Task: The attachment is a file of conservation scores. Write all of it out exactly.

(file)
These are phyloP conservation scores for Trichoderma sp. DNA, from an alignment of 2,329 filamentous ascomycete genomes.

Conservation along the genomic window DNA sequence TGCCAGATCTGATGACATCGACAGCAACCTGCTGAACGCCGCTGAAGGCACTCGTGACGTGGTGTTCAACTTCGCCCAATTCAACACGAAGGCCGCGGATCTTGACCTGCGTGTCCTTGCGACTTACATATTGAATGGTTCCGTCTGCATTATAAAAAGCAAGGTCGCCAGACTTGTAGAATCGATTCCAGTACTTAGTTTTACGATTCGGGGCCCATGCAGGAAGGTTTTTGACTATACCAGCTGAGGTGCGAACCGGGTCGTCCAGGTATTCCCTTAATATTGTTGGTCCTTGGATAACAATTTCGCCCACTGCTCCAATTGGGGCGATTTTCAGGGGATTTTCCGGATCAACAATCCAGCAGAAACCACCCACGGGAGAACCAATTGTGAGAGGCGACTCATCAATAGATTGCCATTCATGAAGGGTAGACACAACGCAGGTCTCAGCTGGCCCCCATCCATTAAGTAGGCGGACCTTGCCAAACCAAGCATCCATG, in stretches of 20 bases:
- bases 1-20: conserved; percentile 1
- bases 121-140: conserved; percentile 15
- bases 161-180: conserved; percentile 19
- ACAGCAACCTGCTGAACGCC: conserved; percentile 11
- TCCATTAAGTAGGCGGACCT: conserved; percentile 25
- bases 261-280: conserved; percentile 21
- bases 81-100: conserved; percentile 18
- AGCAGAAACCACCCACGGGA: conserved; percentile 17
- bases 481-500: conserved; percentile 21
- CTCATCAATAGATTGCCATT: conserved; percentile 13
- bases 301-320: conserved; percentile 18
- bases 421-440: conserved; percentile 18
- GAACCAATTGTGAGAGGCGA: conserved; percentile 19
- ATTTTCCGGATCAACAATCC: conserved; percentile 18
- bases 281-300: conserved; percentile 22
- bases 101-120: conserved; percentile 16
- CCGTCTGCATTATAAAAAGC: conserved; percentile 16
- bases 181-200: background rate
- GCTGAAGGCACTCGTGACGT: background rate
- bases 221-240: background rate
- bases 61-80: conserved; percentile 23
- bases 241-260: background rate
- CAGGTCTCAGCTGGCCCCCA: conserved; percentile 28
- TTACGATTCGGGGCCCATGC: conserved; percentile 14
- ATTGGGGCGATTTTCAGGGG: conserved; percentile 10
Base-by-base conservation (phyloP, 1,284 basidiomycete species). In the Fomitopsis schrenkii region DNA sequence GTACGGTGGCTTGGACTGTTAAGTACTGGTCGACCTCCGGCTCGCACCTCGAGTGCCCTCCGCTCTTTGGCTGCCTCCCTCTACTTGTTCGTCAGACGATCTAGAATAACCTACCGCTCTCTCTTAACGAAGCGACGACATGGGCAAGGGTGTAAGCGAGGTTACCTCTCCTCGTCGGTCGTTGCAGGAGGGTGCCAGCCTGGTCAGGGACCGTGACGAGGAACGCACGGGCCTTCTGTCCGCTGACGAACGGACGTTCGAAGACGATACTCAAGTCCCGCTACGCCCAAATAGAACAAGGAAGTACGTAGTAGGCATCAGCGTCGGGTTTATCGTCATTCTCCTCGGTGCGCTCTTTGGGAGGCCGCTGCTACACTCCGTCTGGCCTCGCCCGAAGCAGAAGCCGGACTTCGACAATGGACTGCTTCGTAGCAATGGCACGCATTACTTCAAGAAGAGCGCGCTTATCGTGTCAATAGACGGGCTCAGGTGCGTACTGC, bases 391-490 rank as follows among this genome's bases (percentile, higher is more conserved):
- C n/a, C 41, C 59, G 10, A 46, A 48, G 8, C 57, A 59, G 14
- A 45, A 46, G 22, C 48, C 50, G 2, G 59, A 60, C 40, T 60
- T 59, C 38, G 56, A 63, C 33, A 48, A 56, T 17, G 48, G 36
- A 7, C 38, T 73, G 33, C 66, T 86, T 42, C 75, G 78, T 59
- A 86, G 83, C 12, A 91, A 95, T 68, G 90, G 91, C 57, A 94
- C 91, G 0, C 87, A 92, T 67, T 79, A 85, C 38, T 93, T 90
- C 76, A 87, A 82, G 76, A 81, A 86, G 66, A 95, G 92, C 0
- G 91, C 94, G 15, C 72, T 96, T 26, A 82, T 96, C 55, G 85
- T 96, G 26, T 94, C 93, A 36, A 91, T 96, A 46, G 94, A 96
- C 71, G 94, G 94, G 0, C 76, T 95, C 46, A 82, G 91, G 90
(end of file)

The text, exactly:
These are phyloP conservation scores for Trichoderma sp. DNA, from an alignment of 2,329 filamentous ascomycete genomes.

Conservation along the genomic window DNA sequence TGCCAGATCTGATGACATCGACAGCAACCTGCTGAACGCCGCTGAAGGCACTCGTGACGTGGTGTTCAACTTCGCCCAATTCAACACGAAGGCCGCGGATCTTGACCTGCGTGTCCTTGCGACTTACATATTGAATGGTTCCGTCTGCATTATAAAAAGCAAGGTCGCCAGACTTGTAGAATCGATTCCAGTACTTAGTTTTACGATTCGGGGCCCATGCAGGAAGGTTTTTGACTATACCAGCTGAGGTGCGAACCGGGTCGTCCAGGTATTCCCTTAATATTGTTGGTCCTTGGATAACAATTTCGCCCACTGCTCCAATTGGGGCGATTTTCAGGGGATTTTCCGGATCAACAATCCAGCAGAAACCACCCACGGGAGAACCAATTGTGAGAGGCGACTCATCAATAGATTGCCATTCATGAAGGGTAGACACAACGCAGGTCTCAGCTGGCCCCCATCCATTAAGTAGGCGGACCTTGCCAAACCAAGCATCCATG, in stretches of 20 bases:
- bases 1-20: conserved; percentile 1
- bases 121-140: conserved; percentile 15
- bases 161-180: conserved; percentile 19
- ACAGCAACCTGCTGAACGCC: conserved; percentile 11
- TCCATTAAGTAGGCGGACCT: conserved; percentile 25
- bases 261-280: conserved; percentile 21
- bases 81-100: conserved; percentile 18
- AGCAGAAACCACCCACGGGA: conserved; percentile 17
- bases 481-500: conserved; percentile 21
- CTCATCAATAGATTGCCATT: conserved; percentile 13
- bases 301-320: conserved; percentile 18
- bases 421-440: conserved; percentile 18
- GAACCAATTGTGAGAGGCGA: conserved; percentile 19
- ATTTTCCGGATCAACAATCC: conserved; percentile 18
- bases 281-300: conserved; percentile 22
- bases 101-120: conserved; percentile 16
- CCGTCTGCATTATAAAAAGC: conserved; percentile 16
- bases 181-200: background rate
- GCTGAAGGCACTCGTGACGT: background rate
- bases 221-240: background rate
- bases 61-80: conserved; percentile 23
- bases 241-260: background rate
- CAGGTCTCAGCTGGCCCCCA: conserved; percentile 28
- TTACGATTCGGGGCCCATGC: conserved; percentile 14
- ATTGGGGCGATTTTCAGGGG: conserved; percentile 10
Base-by-base conservation (phyloP, 1,284 basidiomycete species). In the Fomitopsis schrenkii region DNA sequence GTACGGTGGCTTGGACTGTTAAGTACTGGTCGACCTCCGGCTCGCACCTCGAGTGCCCTCCGCTCTTTGGCTGCCTCCCTCTACTTGTTCGTCAGACGATCTAGAATAACCTACCGCTCTCTCTTAACGAAGCGACGACATGGGCAAGGGTGTAAGCGAGGTTACCTCTCCTCGTCGGTCGTTGCAGGAGGGTGCCAGCCTGGTCAGGGACCGTGACGAGGAACGCACGGGCCTTCTGTCCGCTGACGAACGGACGTTCGAAGACGATACTCAAGTCCCGCTACGCCCAAATAGAACAAGGAAGTACGTAGTAGGCATCAGCGTCGGGTTTATCGTCATTCTCCTCGGTGCGCTCTTTGGGAGGCCGCTGCTACACTCCGTCTGGCCTCGCCCGAAGCAGAAGCCGGACTTCGACAATGGACTGCTTCGTAGCAATGGCACGCATTACTTCAAGAAGAGCGCGCTTATCGTGTCAATAGACGGGCTCAGGTGCGTACTGC, bases 391-490 rank as follows among this genome's bases (percentile, higher is more conserved):
- C n/a, C 41, C 59, G 10, A 46, A 48, G 8, C 57, A 59, G 14
- A 45, A 46, G 22, C 48, C 50, G 2, G 59, A 60, C 40, T 60
- T 59, C 38, G 56, A 63, C 33, A 48, A 56, T 17, G 48, G 36
- A 7, C 38, T 73, G 33, C 66, T 86, T 42, C 75, G 78, T 59
- A 86, G 83, C 12, A 91, A 95, T 68, G 90, G 91, C 57, A 94
- C 91, G 0, C 87, A 92, T 67, T 79, A 85, C 38, T 93, T 90
- C 76, A 87, A 82, G 76, A 81, A 86, G 66, A 95, G 92, C 0
- G 91, C 94, G 15, C 72, T 96, T 26, A 82, T 96, C 55, G 85
- T 96, G 26, T 94, C 93, A 36, A 91, T 96, A 46, G 94, A 96
- C 71, G 94, G 94, G 0, C 76, T 95, C 46, A 82, G 91, G 90